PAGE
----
Review – The Gutenberg Revolution

Cover of The Gutenberg Revolution by John ManThe Gutenberg Revolution, John Man

The Gutenberg Revolution is a really easy read, with a pretty chatty style that doesn’t undermine the material, but does make it easy to digest. I read it on the train — like some other people I see reviewing it, actually — and it was interesting enough to hold my attention from start (in Cardiff Central) to finish (somewhere between London and Lille).

It begins by exploring the man who invented moveable type, Johann Gutenberg, and the context he was born into and grew up in. It isn’t all about Gutenberg specifically, though: it talks about the people he was involved with, or could’ve been involved with, in the endeavour — and most of all, about the revolution that was printing and how it became a force for social change, particularly the Reformation. There’s quite a good bit about Martin Luther, as well as some other interesting titbits about how the printing press went on to be used. There’s a bit about Caxton, which is particularly interesting to me given my interest in Arthuriana (even if Sir Thomas Malory is far from my favourite).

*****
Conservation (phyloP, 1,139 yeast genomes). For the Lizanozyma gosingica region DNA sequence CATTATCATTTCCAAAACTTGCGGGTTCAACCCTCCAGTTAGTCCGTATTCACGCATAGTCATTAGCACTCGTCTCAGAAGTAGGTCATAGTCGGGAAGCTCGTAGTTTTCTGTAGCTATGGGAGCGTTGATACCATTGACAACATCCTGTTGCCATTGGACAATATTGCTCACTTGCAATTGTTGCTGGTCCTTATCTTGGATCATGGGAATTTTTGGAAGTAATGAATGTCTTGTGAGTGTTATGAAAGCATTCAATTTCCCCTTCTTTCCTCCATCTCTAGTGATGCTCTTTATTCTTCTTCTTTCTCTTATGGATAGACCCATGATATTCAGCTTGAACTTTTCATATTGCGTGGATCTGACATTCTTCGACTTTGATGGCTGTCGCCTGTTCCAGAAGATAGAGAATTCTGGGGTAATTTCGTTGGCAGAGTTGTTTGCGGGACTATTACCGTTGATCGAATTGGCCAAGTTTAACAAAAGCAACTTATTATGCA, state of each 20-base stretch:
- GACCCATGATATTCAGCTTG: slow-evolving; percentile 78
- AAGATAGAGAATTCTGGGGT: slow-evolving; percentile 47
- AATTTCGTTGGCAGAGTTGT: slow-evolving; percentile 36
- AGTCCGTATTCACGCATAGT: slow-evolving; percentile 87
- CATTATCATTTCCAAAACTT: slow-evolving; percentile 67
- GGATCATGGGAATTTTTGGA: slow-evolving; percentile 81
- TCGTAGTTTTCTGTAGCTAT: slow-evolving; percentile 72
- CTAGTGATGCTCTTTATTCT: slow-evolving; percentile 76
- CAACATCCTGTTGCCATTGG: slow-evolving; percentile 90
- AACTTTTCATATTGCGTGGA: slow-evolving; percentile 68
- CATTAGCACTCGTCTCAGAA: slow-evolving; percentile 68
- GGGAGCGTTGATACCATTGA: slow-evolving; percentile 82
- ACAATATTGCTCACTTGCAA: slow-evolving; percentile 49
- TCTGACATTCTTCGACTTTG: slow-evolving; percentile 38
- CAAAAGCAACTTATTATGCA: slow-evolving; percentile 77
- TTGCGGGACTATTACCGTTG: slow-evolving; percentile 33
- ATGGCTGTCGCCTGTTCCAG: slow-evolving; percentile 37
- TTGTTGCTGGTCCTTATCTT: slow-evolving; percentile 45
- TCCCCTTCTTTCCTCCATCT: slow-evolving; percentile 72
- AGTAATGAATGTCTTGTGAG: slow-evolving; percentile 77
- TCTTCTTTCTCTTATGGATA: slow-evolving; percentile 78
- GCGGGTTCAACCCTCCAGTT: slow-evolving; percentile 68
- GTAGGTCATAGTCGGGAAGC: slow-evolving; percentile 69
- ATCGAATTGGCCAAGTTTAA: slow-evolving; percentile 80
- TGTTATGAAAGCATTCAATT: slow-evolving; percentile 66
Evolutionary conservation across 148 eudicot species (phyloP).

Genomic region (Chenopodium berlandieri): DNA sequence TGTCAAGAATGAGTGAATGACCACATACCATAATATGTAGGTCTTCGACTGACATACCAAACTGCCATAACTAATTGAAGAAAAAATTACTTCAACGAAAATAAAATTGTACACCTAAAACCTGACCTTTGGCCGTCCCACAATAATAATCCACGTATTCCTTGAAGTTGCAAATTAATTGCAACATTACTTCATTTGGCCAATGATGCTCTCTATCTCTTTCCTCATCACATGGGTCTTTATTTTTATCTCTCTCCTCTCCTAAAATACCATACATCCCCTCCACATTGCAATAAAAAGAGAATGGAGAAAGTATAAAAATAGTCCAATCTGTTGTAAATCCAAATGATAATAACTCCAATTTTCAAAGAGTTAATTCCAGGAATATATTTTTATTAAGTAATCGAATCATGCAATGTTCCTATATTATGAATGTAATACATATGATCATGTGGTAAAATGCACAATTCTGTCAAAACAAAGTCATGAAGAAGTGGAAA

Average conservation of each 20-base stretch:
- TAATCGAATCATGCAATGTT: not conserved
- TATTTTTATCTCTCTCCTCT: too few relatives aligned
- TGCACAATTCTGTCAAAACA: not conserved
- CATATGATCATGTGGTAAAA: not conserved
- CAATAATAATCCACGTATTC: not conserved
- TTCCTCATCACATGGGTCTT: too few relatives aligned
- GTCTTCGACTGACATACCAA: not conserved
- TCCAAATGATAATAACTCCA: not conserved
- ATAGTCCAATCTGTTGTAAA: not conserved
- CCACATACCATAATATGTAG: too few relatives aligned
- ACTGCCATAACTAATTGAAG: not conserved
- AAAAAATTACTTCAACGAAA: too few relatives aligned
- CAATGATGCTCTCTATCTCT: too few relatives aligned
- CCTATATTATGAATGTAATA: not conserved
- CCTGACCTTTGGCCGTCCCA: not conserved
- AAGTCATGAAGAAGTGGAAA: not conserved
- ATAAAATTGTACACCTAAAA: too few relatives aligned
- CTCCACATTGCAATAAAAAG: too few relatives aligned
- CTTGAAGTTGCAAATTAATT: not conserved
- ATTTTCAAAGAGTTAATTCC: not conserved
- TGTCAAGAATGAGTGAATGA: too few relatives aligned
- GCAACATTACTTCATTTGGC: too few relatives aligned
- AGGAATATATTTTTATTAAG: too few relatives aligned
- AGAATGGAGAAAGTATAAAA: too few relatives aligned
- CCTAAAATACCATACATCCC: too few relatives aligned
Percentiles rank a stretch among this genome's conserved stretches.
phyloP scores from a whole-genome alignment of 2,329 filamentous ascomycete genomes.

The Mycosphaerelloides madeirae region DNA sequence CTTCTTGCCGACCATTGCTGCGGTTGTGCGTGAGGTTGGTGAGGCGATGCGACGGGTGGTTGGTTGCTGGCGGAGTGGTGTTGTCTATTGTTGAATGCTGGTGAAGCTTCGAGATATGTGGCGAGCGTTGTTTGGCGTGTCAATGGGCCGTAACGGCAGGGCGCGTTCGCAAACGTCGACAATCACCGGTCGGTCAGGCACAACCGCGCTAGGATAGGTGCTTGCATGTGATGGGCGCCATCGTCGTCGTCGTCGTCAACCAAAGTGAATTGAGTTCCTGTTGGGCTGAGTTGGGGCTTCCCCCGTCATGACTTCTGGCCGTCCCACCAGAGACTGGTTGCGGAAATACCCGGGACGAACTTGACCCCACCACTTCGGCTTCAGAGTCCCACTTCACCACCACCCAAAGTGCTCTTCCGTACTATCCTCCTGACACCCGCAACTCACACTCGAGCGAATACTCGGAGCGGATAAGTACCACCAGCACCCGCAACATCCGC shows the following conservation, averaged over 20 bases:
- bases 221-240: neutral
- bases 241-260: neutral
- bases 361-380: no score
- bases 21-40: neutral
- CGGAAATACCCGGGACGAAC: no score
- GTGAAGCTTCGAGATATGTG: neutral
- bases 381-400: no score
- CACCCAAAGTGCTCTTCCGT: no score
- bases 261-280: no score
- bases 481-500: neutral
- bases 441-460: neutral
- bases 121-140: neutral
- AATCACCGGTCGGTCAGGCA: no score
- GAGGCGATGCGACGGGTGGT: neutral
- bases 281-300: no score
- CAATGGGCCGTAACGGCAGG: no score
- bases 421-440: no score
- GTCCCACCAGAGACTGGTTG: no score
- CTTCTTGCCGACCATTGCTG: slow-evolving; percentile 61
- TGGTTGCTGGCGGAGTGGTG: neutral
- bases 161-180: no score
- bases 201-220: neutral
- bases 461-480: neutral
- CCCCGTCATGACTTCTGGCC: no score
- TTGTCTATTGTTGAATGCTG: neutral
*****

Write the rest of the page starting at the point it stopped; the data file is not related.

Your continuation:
John Man’s enthusiasm for the subject comes through perfectly, and I like that he chose a type setting (Poliphilis) for the book related to one of the stories he wanted to tell. It’s a pretty clear and easy to read font from my point of view, though I’m not sure how it’d be for someone with sight problems. Still, I enjoyed it — the book as a whole, of course, but also this specific font.

Stacking the Shelves

Spotted some people posting this meme yesterday — I didn’t get chance to do it yesterday, so today will have to do. The meme’s hosted by Tynga’s Reviews, and it’s called Stacking the Shelves. Basically, it’s posting about the week’s haul.

Dead tree books

The Gutenberg Revolution by John ManOnly Superhuman by Christopher L. BennettKnight's Dawn by Kim HunterWizard's Funeral by Kim Hunter

Graphic novels

Eternals by Neil GaimanUltimate X-Men Vol. 1 - Tomorrow PeopleUltimate X-Men Vol. 2 - Return to Weapon X


Strange New Words by Ari MarmellThe Conqueror's Shadow by Ari MarmellSharpe's Tiger by Bernard Cornwell

Possibly of interest: I picked up the Ari Marmell books because of this post, where he explains some current money problems mostly stemming from a period where his medication messed him up. I have complete sympathy with this, and I like that he’s encouraging people to buy his books rather than just holding out his hat.

So, first interested commenter gets a copy of Strange New Words gifted to them via Smashwords.